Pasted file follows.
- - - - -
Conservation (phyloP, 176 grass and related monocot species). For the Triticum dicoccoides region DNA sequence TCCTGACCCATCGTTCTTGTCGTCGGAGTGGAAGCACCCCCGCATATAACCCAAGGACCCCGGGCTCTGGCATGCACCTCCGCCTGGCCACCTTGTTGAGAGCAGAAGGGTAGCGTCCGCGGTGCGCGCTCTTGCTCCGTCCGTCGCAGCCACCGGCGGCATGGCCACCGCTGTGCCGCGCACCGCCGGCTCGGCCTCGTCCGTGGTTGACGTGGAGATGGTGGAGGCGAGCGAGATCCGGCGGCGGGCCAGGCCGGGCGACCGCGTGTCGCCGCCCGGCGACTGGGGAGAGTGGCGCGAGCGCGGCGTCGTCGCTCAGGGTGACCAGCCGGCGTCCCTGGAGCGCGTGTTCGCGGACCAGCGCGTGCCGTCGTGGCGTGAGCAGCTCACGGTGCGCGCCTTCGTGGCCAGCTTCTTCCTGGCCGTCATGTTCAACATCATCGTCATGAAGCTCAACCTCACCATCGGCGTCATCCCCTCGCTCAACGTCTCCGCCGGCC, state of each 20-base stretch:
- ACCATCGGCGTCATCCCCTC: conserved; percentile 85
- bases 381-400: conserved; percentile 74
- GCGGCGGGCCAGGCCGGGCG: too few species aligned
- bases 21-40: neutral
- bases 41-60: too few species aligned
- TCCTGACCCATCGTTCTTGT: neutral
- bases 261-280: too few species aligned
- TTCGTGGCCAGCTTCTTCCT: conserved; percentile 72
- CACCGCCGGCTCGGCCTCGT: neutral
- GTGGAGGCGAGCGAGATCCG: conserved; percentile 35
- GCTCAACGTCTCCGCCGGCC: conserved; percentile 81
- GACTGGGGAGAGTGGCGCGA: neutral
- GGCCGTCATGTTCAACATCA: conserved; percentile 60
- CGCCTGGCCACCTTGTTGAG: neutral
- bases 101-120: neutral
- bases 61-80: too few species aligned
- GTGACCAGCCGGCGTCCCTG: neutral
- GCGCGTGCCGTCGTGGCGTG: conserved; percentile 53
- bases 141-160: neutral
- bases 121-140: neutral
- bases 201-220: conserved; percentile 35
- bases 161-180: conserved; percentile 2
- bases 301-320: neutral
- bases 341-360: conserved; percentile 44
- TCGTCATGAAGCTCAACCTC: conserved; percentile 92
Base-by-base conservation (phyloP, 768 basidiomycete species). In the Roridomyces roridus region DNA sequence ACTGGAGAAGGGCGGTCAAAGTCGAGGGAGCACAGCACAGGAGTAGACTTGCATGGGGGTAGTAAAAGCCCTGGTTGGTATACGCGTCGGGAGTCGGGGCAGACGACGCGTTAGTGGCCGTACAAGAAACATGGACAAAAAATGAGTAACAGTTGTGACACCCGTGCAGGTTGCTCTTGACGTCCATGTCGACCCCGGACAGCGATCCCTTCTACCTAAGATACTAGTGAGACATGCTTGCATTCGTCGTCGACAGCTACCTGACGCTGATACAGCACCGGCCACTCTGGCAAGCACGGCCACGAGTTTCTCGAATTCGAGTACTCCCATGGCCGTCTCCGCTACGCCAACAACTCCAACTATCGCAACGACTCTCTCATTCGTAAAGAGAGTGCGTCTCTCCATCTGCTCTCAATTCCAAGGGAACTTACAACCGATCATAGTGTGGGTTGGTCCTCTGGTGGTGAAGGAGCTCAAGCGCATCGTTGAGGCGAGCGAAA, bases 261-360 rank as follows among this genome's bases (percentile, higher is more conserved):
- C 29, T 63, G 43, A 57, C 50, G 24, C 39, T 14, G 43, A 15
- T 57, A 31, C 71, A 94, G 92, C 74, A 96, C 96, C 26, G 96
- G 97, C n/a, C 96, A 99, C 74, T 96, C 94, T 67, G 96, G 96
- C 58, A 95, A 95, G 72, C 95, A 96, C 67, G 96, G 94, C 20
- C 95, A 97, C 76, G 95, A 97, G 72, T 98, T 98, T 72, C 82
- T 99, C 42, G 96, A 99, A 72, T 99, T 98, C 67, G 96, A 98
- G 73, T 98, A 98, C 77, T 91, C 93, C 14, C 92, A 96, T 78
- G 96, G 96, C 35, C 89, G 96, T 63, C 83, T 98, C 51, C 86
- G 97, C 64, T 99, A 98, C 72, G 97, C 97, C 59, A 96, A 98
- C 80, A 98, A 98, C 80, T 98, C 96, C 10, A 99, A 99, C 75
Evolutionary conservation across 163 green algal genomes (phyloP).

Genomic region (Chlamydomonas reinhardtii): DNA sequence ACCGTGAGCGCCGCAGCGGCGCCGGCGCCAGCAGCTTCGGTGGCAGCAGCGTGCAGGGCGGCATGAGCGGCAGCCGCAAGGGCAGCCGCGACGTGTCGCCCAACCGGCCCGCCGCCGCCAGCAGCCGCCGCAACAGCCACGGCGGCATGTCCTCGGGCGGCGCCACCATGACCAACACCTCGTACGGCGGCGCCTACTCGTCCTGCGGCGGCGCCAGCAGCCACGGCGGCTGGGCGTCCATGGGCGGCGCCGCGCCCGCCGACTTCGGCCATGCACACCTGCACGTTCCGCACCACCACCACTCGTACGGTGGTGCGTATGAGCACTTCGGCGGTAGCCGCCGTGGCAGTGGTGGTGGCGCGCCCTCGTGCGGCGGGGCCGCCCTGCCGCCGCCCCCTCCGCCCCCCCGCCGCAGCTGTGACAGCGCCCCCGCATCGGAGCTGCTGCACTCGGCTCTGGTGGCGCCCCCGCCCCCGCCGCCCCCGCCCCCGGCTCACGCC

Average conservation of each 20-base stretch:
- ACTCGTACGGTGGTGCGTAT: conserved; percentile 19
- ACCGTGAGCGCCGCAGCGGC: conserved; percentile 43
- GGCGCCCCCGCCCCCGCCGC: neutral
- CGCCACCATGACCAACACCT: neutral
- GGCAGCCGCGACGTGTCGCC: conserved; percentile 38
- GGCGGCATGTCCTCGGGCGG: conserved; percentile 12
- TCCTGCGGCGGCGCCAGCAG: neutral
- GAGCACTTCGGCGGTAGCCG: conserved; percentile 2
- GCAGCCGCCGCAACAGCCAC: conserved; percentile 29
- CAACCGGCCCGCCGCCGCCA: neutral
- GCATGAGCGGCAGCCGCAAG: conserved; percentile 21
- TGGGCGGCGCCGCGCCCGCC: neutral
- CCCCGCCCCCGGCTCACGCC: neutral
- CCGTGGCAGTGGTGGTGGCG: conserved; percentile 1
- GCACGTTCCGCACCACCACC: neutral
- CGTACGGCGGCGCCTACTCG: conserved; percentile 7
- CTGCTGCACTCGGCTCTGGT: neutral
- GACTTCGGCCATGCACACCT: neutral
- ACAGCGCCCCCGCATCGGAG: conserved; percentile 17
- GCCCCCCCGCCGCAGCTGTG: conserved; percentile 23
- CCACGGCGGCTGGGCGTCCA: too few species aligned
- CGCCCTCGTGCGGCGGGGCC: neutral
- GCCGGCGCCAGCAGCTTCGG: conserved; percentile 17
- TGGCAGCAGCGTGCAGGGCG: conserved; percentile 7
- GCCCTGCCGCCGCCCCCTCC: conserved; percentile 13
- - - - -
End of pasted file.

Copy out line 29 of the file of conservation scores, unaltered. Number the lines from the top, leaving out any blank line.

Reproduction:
- T 57, A 31, C 71, A 94, G 92, C 74, A 96, C 96, C 26, G 96